Cuts to legal aid are causing a crisis in our justice system, say MPs

A march to save legal aid
Support us and go ad-free

A new report by the Justice Committee within the House of Commons has shone a spotlight on legal aid. It shows how under-funding is restricting access to competent legal representation. In a statement, Justice Committee chair Bob Neill MP offered a damning indictment of the current state of our justice system. He called on the government to act, saying:

The Government cannot kick these problems down the road any longer and they must carry out comprehensive reviews to develop policies that are sustainable in the long term…

Under-funding of the criminal justice system in England and Wales threatens its effectiveness, tarnishing the reputation of our justice system as a whole, and undermining the rule of law.

These reviews should be carried out with urgency to end the crisis we are currently facing.

Background to the report

The Justice Committee published this report in response to a separate inquiry. This had uncovered that legal aid funding was insufficient in allowing defence lawyers to review the evidence for their cases fully. Those on legal aid thus received an inadequate legal defence. In its conclusion, the current report recommends “a comprehensive and independent review of criminal legal aid… with the aim of devising a scheme that is sustainable and user-focused”. The report also recommends that this review is launched no later than March 2019 and concluded within 12 months.

The impact of severe austerity measures under the Conservative government has been undeniable and far-reaching, with cuts to funding prompting strikes by lawyers in March of this year. While the current report may call for urgency on the part of the government, NGOs, university researchers and lawyers themselves have repeatedly raised the issue of the most vulnerable people being denied their right to competent legal representation.

Who’s affected the most?

A report [pdf] published by the Centre for Human Rights in Practice at the University of Warwick in April 2013 outlined the impact of funding cuts and changes to legal aid legislation on lawyers and their clients. A more recent report by Amnesty International, aptly named Cuts that Hurt, addressed similar issues. The report examined the human rights implications of cuts to legal aid. In particular, it addressed the impact on migrants and refugees, homeless people, domestic violence survivors, and children and young people.

Read on...

Support us and go ad-free

In December 2017, in an article for the Guardian entitled The cruelty of legal aid cuts for abused women is now undeniable, Deborah Orr described how domestic abuse survivors are having to represent themselves in legal proceedings. Representing themselves not only causes these women additional delays and expense, but can also cause additional trauma. They are forced to face their abuser and once again be exposed to their manipulation in court. Orr makes a compassionate case for why third-party representation, and access to a competent defence via legal aid, is the right of all domestic abuse victims.

This is just one example where drastic cuts to legal aid since 2012 have disproportionately affected vulnerable groups. Children, young people, people with physical and mental illnesses or disabilities, and poor people are all suffering because they were denied their right to adequate legal representation. If everyone is equal under the law, it’s time the government acted to ensure everyone is equally represented, too.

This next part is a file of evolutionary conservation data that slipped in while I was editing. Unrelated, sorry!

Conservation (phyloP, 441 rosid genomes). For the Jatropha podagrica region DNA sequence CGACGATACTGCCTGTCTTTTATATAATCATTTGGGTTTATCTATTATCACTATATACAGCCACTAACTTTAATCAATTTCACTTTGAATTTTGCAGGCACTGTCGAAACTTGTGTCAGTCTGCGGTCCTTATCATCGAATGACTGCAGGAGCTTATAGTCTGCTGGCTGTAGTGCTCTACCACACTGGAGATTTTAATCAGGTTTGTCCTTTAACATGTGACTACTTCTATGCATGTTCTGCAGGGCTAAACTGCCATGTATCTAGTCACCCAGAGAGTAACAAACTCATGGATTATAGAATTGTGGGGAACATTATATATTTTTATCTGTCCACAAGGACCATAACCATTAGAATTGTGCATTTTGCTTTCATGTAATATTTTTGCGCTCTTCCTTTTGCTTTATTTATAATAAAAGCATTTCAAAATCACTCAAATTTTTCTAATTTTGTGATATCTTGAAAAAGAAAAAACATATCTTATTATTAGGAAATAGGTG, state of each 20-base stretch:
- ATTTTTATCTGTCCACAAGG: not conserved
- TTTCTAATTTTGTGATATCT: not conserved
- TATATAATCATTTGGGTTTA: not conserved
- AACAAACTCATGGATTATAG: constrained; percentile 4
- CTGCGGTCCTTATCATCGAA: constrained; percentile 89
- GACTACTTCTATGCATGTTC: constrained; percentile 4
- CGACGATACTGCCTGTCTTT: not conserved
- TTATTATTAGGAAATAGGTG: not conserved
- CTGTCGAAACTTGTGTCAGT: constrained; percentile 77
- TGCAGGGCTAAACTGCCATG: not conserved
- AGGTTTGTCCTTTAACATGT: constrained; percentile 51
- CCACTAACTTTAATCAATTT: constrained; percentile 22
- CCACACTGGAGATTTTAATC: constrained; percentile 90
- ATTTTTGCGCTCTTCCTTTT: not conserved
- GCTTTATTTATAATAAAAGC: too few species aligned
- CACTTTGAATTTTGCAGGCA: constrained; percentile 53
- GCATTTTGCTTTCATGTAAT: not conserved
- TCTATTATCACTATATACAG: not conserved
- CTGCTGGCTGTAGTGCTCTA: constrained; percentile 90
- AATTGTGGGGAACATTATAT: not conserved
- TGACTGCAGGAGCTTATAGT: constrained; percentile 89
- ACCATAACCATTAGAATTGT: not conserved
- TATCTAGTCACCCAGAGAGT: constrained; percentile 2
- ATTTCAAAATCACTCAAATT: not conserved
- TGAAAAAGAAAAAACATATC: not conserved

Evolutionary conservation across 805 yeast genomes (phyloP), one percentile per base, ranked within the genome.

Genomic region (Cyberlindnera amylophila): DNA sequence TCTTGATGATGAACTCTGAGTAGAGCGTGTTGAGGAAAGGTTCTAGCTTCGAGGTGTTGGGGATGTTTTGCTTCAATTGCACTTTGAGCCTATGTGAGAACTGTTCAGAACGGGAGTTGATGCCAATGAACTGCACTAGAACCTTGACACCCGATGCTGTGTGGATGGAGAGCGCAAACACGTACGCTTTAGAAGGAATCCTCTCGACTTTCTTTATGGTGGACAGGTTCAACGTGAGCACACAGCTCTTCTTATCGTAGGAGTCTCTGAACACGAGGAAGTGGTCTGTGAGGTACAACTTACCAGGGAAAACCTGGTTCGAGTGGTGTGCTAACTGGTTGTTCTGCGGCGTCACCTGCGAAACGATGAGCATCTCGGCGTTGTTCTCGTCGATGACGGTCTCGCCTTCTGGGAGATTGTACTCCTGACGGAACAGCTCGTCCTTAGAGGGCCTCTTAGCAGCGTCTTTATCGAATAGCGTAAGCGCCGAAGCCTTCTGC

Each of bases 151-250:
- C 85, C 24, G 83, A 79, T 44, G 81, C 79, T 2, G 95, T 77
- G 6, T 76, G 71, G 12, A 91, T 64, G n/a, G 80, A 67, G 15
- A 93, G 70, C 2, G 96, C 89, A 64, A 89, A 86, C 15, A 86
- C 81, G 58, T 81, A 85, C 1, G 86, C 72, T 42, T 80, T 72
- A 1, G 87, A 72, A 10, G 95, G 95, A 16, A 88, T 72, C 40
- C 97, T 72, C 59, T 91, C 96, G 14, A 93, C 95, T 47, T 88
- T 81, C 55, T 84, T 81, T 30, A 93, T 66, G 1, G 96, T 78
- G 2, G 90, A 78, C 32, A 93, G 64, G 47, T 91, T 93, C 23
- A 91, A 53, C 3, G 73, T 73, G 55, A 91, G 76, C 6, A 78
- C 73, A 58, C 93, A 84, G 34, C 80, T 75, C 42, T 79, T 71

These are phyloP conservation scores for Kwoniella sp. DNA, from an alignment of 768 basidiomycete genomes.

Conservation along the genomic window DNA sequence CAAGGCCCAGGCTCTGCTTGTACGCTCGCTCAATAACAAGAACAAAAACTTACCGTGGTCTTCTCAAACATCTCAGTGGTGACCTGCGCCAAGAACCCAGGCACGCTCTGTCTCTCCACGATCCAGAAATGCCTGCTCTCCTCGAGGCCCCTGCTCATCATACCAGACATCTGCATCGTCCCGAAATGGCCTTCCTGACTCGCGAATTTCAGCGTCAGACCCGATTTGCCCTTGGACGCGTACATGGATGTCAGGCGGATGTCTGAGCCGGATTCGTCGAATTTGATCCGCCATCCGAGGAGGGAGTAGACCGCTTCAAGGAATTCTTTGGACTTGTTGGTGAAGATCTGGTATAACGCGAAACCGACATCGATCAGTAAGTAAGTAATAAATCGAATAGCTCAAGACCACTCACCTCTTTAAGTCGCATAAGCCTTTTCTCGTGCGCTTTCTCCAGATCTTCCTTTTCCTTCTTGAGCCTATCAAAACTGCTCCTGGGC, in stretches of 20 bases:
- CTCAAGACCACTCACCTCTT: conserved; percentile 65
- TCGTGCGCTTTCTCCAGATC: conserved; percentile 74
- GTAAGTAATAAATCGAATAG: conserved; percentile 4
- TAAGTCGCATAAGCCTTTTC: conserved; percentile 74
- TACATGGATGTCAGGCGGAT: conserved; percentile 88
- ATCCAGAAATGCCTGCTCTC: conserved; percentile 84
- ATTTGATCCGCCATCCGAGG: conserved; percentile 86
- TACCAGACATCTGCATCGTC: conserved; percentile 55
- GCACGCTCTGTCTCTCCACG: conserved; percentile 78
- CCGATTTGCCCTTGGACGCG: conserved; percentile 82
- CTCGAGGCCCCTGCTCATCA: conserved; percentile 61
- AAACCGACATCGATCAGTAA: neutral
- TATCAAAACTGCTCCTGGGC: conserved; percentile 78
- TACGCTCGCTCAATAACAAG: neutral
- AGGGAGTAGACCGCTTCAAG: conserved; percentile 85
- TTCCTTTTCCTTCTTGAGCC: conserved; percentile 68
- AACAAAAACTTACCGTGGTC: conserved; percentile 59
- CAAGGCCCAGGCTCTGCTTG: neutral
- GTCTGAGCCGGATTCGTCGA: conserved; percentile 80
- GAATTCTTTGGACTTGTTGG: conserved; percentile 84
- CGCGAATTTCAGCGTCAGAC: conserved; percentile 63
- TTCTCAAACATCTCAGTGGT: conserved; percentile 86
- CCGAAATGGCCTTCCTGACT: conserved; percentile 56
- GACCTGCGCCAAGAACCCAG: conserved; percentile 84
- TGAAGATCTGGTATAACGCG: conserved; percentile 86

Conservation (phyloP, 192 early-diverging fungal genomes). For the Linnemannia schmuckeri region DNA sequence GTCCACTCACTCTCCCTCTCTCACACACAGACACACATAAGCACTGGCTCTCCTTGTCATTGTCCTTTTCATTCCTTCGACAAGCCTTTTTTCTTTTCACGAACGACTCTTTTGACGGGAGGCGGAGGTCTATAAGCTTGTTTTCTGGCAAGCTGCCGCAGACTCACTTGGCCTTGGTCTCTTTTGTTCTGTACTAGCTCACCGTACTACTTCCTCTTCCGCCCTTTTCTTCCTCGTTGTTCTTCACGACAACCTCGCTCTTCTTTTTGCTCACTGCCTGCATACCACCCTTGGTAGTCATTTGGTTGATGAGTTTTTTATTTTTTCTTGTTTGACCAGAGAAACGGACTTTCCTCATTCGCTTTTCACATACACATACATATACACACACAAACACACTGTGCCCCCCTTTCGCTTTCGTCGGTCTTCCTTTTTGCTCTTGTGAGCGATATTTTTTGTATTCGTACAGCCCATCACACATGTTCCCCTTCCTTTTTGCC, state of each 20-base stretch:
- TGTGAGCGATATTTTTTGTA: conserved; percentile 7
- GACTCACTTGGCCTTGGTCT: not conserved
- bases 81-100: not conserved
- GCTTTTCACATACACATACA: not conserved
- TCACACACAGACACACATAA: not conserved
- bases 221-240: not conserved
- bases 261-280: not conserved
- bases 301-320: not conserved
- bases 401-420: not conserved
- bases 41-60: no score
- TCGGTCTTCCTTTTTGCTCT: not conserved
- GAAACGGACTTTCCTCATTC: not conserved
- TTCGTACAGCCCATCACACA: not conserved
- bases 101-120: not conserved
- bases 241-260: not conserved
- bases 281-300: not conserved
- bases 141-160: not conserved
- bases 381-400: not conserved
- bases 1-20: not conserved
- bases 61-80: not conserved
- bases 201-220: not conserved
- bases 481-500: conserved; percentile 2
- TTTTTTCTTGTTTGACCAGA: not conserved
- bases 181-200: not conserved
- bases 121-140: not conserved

Get Involved!

Read The Canary’s other articles on legal aid.

Support The Canary if you appreciate the work we do.

Write to your MP, asking them to support an independent review of legal aid.

Featured image via Flickr – PictureCapital

Support us and go ad-free

We need your help to keep speaking the truth

Every story that you have come to us with; each injustice you have asked us to investigate; every campaign we have fought; each of your unheard voices we amplified; we do this for you. We are making a difference on your behalf.

Our fight is your fight. You’ve supported our collective struggle every time you gave us a like; and every time you shared our work across social media. Now we need you to support us with a monthly donation.

We have published nearly 2,000 articles and over 50 films in 2021. And we want to do this and more in 2022 but we don’t have enough money to go on at this pace. So, if you value our work and want us to continue then please join us and be part of The Canary family.

In return, you get:

* Advert free reading experience
* Quarterly group video call with the Editor-in-Chief
* Behind the scenes monthly e-newsletter
* 20% discount in our shop

Almost all of our spending goes to the people who make The Canary’s content. So your contribution directly supports our writers and enables us to continue to do what we do: speaking truth, powered by you. We have weathered many attempts to shut us down and silence our vital opposition to an increasingly fascist government and right-wing mainstream media.

With your help we can continue:

* Holding political and state power to account
* Advocating for the people the system marginalises
* Being a media outlet that upholds the highest standards
* Campaigning on the issues others won’t
* Putting your lives central to everything we do

We are a drop of truth in an ocean of deceit. But we can’t do this without your support. So please, can you help us continue the fight?

The Canary Support us

Comments are closed